After the Higgs Boson: What Scientists Will Do With the Discovery

The Higgs boson discovery revolutionizes the world of physics. Cosmologist Sean Carroll on the doors it opens—and the challenges ahead.

CERN / AP Photo

A decades-long quest reached a successful conclusion when scientists announced on July 4 that they had finally discovered the Higgs boson, a crucial missing piece in the Standard Model of particle physics. Research carried out at the Large Hadron Collider outside Geneva, Switzerland, were able to produce the new elementary particle by colliding protons together at extraordinarily high energies. The question on everybody’s mind, naturally, is: When I am getting my Higgs-boson-powered smartphone and/or jet pack?

Don’t get your hopes up too high. Particle physicists have long obsessed over the search for the Higgs because the boson was clearly predicted by our best theories of fundamental interactions. Without the Higgs, we wouldn’t understand how other elementary particles like quarks and electrons acquire their mass. In a Higgs-less universe, the known particles would be massless and zip around at the speed of light, just like the photons that make up light itself. In the real universe, there is a Higgs “field” that pervades all of space, turning massless particles moving through it into the massive ones we know and love. The Higgs boson is a propagating ripple in the Higgs field, much like sound is a propagating ripple in the air.

The boson, while providing crucial clues about how Nature works, doesn’t lend itself to technological applications. Most importantly, if you produce a Higgs, it will decay in about a zeptosecond–a thousandth of a billionth of a billionth of a second. Simply put, Higgs bosons don’t hang around long enough to be put to much good use.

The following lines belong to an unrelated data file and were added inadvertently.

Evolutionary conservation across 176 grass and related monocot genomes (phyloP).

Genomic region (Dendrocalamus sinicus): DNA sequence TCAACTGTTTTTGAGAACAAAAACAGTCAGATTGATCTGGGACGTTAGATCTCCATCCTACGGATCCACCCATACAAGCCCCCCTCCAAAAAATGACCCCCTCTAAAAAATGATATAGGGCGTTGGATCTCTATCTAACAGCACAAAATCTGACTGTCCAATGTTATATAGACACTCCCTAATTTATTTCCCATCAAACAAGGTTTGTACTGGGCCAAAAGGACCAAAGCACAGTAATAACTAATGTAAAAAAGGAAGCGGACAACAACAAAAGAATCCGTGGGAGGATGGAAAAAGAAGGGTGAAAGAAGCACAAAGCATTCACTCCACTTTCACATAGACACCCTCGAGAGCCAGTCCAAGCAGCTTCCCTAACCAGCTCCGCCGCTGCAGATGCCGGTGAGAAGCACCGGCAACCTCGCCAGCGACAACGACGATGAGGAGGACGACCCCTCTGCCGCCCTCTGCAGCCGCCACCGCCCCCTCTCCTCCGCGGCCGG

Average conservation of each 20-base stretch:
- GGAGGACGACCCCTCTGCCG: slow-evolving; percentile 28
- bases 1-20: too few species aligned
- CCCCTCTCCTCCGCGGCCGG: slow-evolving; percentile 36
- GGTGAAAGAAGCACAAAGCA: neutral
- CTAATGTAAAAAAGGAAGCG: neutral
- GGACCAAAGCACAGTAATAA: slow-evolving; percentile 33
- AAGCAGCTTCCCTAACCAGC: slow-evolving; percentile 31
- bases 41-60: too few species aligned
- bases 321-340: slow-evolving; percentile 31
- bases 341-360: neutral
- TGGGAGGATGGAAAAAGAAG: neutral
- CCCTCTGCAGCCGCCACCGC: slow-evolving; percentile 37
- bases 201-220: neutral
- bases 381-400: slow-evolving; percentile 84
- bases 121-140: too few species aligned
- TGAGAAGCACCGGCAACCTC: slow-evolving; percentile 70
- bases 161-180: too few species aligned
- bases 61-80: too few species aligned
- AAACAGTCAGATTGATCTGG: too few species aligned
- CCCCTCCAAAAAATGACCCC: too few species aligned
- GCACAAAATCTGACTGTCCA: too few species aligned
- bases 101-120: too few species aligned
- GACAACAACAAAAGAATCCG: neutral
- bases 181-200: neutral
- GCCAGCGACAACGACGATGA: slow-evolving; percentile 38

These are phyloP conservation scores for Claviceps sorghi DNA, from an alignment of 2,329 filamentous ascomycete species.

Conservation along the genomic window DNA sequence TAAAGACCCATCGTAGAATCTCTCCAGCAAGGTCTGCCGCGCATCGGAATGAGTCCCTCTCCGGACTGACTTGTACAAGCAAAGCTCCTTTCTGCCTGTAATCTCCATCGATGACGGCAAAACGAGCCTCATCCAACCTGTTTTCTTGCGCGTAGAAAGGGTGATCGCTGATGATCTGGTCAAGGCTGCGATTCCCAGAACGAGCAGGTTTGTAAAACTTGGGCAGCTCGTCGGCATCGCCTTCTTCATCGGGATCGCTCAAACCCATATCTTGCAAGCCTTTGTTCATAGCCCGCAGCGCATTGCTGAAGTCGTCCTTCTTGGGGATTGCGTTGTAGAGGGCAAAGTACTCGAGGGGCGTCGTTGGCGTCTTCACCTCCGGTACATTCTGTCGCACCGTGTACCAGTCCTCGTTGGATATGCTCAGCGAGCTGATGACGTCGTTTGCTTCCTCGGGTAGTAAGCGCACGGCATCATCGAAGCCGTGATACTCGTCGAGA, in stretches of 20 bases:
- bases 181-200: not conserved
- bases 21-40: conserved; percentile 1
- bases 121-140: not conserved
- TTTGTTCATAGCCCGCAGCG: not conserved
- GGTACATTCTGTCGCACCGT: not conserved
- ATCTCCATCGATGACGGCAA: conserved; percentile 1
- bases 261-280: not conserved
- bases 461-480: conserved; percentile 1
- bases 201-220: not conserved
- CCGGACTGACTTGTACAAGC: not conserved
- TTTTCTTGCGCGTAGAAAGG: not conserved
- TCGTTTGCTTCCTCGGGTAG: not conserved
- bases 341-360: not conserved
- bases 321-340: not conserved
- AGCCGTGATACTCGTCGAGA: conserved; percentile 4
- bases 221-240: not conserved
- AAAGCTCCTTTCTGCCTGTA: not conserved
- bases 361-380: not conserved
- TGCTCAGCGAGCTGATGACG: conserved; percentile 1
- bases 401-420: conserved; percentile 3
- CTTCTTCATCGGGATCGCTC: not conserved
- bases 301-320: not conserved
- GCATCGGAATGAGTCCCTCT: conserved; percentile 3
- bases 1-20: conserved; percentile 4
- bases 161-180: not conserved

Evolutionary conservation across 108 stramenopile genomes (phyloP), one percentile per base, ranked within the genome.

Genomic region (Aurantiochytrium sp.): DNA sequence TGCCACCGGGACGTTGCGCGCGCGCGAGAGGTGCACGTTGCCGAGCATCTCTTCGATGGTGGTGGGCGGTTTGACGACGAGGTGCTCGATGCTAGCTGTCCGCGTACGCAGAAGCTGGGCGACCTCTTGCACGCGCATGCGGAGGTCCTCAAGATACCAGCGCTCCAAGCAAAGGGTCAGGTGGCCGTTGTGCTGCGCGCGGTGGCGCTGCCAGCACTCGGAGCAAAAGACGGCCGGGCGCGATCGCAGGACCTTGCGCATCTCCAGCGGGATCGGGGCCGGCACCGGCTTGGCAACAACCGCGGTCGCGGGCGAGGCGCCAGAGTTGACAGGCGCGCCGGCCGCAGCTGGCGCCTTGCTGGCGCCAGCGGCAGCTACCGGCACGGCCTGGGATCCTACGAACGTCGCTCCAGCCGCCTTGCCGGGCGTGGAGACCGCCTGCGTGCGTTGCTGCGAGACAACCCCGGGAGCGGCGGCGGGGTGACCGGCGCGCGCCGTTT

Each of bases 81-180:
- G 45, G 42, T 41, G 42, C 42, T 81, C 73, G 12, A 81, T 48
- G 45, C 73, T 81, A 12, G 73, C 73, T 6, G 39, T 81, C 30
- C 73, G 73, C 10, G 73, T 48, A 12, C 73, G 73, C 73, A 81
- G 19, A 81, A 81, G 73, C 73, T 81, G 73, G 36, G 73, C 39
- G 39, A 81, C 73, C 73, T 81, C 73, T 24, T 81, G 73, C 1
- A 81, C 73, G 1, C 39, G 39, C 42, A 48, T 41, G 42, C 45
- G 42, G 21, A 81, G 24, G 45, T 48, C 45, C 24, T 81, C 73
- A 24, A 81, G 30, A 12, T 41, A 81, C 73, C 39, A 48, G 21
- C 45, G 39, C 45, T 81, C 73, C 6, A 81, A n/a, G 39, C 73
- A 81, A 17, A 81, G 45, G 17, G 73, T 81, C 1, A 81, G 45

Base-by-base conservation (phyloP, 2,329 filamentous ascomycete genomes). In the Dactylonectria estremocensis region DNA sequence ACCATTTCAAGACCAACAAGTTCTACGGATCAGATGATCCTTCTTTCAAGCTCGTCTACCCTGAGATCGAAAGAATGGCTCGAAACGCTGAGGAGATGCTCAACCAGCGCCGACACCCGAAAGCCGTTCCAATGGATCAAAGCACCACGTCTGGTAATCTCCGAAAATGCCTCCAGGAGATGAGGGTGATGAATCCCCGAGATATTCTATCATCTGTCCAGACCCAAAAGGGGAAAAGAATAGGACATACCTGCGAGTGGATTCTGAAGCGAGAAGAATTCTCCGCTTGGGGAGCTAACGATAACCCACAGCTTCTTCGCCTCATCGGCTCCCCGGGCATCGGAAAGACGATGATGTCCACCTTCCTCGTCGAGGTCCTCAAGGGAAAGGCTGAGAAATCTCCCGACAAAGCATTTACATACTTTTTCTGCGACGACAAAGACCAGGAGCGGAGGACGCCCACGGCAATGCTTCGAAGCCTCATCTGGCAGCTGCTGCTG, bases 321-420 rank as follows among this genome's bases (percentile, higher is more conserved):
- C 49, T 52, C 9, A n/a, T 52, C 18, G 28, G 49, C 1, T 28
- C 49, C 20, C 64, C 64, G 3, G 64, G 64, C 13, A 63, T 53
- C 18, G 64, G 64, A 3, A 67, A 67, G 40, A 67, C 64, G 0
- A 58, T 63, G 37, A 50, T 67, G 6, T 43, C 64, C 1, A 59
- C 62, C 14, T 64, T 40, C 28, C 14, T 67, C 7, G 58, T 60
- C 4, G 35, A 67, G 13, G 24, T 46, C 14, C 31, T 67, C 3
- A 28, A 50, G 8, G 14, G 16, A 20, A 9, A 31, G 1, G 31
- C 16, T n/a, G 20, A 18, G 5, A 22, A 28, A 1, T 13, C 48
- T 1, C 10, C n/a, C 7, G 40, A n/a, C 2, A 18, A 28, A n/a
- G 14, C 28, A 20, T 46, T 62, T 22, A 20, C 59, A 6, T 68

We might imagine “turning off” the effect of the Higgs field, leaving particles with no mass, just because that sounds kind of interesting. But again, not practical. To turn off the Higgs field in a region the size of a small marble would require as much energy as we would get by letting the Moon collide with an anti-matter Moon and releasing pure energy. Not a realistic prospect.

But the quest for the Higgs isn’t supposed to be about improved technology, it’s about improved knowledge. We can now lay claim to having a working understanding of all the particles that make up ordinary matter around us, fulfilling a dream that human beings have had since at least the ancient Greeks. That counts for a lot, even without jet packs.

The physicists are nowhere near done. Astronomers have shown that the large majority of matter in the universe is not the ordinary matter around us, but a mysterious “dark matter” that isn’t explained by the Standard Model. We have plenty of ideas, but need experiments to decide between them. The good news is that in many theoretical models, dark matter interacts with ordinary matter via the Higgs boson, and we will use that interaction while searching for it.

We have reason to believe that there are many particles waiting to be discovered, and the Higgs could be the portal that connects us to this invisible world. Physicists bandy around concepts like supersymmetry, technicolor, and extra dimensions. By studying how the Higgs behaves, what it interacts with and which particles it decays into, we are opening up a new window on the hidden universe.

The Higgs, in other words, represents the end of one era, but also the beginning of the next. We’re not just putting the Higgs on our mantelpiece; we’re going to use it to search for particles and forces beyond those we know. With this new tool at our disposal, we’re ready to take the next steps to understand the fundamental architecture of reality.